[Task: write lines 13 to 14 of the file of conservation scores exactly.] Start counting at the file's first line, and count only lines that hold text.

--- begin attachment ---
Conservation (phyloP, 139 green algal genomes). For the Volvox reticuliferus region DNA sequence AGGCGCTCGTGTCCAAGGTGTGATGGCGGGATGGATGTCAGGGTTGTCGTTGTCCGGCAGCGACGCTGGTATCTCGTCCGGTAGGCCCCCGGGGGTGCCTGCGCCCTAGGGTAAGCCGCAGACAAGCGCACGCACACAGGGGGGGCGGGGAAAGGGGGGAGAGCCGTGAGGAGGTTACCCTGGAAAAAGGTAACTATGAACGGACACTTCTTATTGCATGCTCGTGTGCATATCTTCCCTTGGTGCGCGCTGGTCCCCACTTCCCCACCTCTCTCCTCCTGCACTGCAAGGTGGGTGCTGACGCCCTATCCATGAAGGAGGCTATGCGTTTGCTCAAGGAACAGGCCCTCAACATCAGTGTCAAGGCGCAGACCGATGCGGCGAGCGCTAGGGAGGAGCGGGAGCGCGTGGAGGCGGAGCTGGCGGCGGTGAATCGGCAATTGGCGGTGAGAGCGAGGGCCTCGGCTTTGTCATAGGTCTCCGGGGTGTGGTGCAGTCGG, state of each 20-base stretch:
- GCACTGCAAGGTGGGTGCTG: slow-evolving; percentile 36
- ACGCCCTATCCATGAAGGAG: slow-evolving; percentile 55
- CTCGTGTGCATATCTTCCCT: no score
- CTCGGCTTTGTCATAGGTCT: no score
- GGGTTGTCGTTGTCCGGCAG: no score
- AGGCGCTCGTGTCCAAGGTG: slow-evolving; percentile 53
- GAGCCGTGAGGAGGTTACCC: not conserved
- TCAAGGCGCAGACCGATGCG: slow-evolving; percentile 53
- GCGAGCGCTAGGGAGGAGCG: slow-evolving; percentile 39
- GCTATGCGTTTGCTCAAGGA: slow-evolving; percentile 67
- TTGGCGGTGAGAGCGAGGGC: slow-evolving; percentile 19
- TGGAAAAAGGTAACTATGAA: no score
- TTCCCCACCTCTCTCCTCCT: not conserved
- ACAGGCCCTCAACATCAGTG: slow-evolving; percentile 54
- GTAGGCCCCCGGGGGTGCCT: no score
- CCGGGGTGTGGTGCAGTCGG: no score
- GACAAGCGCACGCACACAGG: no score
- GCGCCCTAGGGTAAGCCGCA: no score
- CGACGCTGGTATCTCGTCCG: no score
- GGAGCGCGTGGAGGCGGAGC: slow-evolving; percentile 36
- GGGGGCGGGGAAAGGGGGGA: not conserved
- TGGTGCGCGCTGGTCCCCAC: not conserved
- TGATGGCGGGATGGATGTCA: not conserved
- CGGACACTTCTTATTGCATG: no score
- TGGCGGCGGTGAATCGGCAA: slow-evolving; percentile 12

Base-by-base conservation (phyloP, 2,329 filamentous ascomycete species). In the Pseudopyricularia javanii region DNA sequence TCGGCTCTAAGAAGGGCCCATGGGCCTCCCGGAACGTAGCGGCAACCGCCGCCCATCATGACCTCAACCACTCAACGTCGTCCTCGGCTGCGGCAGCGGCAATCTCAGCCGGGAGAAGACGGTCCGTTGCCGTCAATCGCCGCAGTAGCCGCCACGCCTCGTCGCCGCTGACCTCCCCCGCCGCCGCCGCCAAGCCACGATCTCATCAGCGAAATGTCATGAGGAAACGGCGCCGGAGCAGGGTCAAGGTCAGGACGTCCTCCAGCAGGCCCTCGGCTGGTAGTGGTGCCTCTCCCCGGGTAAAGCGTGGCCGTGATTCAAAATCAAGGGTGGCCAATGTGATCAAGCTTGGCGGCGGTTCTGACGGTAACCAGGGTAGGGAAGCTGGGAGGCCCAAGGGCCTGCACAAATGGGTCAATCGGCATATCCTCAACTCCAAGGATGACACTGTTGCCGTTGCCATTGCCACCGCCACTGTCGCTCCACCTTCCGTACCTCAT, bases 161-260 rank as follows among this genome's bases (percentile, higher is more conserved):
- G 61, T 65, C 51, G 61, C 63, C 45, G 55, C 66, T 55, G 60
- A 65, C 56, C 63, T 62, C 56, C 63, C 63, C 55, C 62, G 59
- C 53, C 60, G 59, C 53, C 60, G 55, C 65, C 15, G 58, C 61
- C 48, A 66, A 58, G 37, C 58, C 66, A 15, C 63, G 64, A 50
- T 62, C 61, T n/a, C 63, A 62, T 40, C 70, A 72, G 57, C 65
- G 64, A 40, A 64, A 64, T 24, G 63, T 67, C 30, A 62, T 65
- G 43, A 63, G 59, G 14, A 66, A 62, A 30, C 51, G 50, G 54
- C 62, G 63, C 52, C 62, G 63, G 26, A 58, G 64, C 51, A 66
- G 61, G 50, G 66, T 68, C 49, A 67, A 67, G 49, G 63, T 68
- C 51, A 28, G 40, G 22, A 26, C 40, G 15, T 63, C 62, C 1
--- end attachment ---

- TGGAAAAAGGTAACTATGAA: no score
- TTCCCCACCTCTCTCCTCCT: not conserved